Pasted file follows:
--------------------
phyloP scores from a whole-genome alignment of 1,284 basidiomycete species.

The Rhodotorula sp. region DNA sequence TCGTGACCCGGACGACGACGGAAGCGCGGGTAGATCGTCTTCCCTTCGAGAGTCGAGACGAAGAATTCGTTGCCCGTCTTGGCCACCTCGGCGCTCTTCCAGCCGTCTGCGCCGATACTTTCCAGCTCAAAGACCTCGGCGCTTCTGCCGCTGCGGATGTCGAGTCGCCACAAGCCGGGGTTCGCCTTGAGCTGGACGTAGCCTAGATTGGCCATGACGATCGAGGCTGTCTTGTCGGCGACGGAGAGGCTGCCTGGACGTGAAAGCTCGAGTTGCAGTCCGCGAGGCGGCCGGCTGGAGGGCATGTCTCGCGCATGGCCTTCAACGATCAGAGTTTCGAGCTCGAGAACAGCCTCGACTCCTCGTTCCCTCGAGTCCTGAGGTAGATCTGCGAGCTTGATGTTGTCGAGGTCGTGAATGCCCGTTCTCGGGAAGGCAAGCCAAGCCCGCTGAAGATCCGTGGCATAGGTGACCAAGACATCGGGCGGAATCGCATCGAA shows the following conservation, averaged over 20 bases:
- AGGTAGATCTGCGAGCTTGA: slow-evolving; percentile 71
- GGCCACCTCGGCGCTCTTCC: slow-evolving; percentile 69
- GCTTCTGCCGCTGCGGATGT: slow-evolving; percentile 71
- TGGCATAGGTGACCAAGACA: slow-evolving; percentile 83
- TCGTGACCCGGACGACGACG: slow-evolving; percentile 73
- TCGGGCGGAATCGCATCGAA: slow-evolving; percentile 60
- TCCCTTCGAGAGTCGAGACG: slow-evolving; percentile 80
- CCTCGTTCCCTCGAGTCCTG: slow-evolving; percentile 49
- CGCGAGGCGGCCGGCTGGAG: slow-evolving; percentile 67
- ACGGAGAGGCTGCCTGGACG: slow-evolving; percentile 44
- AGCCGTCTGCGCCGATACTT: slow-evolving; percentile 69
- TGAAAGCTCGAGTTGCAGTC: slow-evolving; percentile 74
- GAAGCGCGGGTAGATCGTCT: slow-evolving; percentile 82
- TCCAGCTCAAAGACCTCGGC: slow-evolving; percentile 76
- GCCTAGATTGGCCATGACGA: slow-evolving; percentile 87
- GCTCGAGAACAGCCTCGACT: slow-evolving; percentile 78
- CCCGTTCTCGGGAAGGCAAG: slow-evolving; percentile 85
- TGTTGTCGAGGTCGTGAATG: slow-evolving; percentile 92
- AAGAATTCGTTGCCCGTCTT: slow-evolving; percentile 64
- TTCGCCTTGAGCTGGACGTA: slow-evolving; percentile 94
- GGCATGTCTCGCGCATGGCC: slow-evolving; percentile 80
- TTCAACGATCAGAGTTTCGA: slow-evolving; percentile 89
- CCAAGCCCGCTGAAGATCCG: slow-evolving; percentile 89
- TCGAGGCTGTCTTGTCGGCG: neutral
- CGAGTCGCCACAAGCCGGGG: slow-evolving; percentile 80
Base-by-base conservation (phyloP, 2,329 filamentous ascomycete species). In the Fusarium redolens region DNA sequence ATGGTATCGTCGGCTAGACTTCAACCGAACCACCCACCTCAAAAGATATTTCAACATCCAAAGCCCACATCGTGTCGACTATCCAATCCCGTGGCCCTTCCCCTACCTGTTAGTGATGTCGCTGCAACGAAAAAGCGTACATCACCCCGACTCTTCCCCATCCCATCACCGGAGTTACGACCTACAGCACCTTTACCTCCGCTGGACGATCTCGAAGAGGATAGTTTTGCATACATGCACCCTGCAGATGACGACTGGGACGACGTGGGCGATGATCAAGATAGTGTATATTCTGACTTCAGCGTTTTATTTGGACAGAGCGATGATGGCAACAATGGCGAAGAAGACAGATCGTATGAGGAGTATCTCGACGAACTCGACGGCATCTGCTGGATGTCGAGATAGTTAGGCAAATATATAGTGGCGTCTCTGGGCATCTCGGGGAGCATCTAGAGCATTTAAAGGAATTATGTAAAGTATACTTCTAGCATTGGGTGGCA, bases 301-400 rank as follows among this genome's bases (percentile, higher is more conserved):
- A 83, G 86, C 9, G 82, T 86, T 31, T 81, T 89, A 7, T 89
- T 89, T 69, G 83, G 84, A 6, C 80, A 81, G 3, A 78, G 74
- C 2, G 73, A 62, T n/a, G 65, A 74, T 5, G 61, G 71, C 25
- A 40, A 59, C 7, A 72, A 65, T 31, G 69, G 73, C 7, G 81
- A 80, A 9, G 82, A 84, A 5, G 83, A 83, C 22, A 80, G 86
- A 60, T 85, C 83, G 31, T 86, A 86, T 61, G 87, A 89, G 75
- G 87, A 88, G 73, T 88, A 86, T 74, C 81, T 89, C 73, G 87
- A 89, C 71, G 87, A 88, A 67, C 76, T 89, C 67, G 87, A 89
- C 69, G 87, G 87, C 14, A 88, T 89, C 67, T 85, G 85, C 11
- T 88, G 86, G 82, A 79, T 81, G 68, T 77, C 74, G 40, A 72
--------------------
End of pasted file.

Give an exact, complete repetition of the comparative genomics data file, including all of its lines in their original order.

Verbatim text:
phyloP scores from a whole-genome alignment of 1,284 basidiomycete species.

The Rhodotorula sp. region DNA sequence TCGTGACCCGGACGACGACGGAAGCGCGGGTAGATCGTCTTCCCTTCGAGAGTCGAGACGAAGAATTCGTTGCCCGTCTTGGCCACCTCGGCGCTCTTCCAGCCGTCTGCGCCGATACTTTCCAGCTCAAAGACCTCGGCGCTTCTGCCGCTGCGGATGTCGAGTCGCCACAAGCCGGGGTTCGCCTTGAGCTGGACGTAGCCTAGATTGGCCATGACGATCGAGGCTGTCTTGTCGGCGACGGAGAGGCTGCCTGGACGTGAAAGCTCGAGTTGCAGTCCGCGAGGCGGCCGGCTGGAGGGCATGTCTCGCGCATGGCCTTCAACGATCAGAGTTTCGAGCTCGAGAACAGCCTCGACTCCTCGTTCCCTCGAGTCCTGAGGTAGATCTGCGAGCTTGATGTTGTCGAGGTCGTGAATGCCCGTTCTCGGGAAGGCAAGCCAAGCCCGCTGAAGATCCGTGGCATAGGTGACCAAGACATCGGGCGGAATCGCATCGAA shows the following conservation, averaged over 20 bases:
- AGGTAGATCTGCGAGCTTGA: slow-evolving; percentile 71
- GGCCACCTCGGCGCTCTTCC: slow-evolving; percentile 69
- GCTTCTGCCGCTGCGGATGT: slow-evolving; percentile 71
- TGGCATAGGTGACCAAGACA: slow-evolving; percentile 83
- TCGTGACCCGGACGACGACG: slow-evolving; percentile 73
- TCGGGCGGAATCGCATCGAA: slow-evolving; percentile 60
- TCCCTTCGAGAGTCGAGACG: slow-evolving; percentile 80
- CCTCGTTCCCTCGAGTCCTG: slow-evolving; percentile 49
- CGCGAGGCGGCCGGCTGGAG: slow-evolving; percentile 67
- ACGGAGAGGCTGCCTGGACG: slow-evolving; percentile 44
- AGCCGTCTGCGCCGATACTT: slow-evolving; percentile 69
- TGAAAGCTCGAGTTGCAGTC: slow-evolving; percentile 74
- GAAGCGCGGGTAGATCGTCT: slow-evolving; percentile 82
- TCCAGCTCAAAGACCTCGGC: slow-evolving; percentile 76
- GCCTAGATTGGCCATGACGA: slow-evolving; percentile 87
- GCTCGAGAACAGCCTCGACT: slow-evolving; percentile 78
- CCCGTTCTCGGGAAGGCAAG: slow-evolving; percentile 85
- TGTTGTCGAGGTCGTGAATG: slow-evolving; percentile 92
- AAGAATTCGTTGCCCGTCTT: slow-evolving; percentile 64
- TTCGCCTTGAGCTGGACGTA: slow-evolving; percentile 94
- GGCATGTCTCGCGCATGGCC: slow-evolving; percentile 80
- TTCAACGATCAGAGTTTCGA: slow-evolving; percentile 89
- CCAAGCCCGCTGAAGATCCG: slow-evolving; percentile 89
- TCGAGGCTGTCTTGTCGGCG: neutral
- CGAGTCGCCACAAGCCGGGG: slow-evolving; percentile 80
Base-by-base conservation (phyloP, 2,329 filamentous ascomycete species). In the Fusarium redolens region DNA sequence ATGGTATCGTCGGCTAGACTTCAACCGAACCACCCACCTCAAAAGATATTTCAACATCCAAAGCCCACATCGTGTCGACTATCCAATCCCGTGGCCCTTCCCCTACCTGTTAGTGATGTCGCTGCAACGAAAAAGCGTACATCACCCCGACTCTTCCCCATCCCATCACCGGAGTTACGACCTACAGCACCTTTACCTCCGCTGGACGATCTCGAAGAGGATAGTTTTGCATACATGCACCCTGCAGATGACGACTGGGACGACGTGGGCGATGATCAAGATAGTGTATATTCTGACTTCAGCGTTTTATTTGGACAGAGCGATGATGGCAACAATGGCGAAGAAGACAGATCGTATGAGGAGTATCTCGACGAACTCGACGGCATCTGCTGGATGTCGAGATAGTTAGGCAAATATATAGTGGCGTCTCTGGGCATCTCGGGGAGCATCTAGAGCATTTAAAGGAATTATGTAAAGTATACTTCTAGCATTGGGTGGCA, bases 301-400 rank as follows among this genome's bases (percentile, higher is more conserved):
- A 83, G 86, C 9, G 82, T 86, T 31, T 81, T 89, A 7, T 89
- T 89, T 69, G 83, G 84, A 6, C 80, A 81, G 3, A 78, G 74
- C 2, G 73, A 62, T n/a, G 65, A 74, T 5, G 61, G 71, C 25
- A 40, A 59, C 7, A 72, A 65, T 31, G 69, G 73, C 7, G 81
- A 80, A 9, G 82, A 84, A 5, G 83, A 83, C 22, A 80, G 86
- A 60, T 85, C 83, G 31, T 86, A 86, T 61, G 87, A 89, G 75
- G 87, A 88, G 73, T 88, A 86, T 74, C 81, T 89, C 73, G 87
- A 89, C 71, G 87, A 88, A 67, C 76, T 89, C 67, G 87, A 89
- C 69, G 87, G 87, C 14, A 88, T 89, C 67, T 85, G 85, C 11
- T 88, G 86, G 82, A 79, T 81, G 68, T 77, C 74, G 40, A 72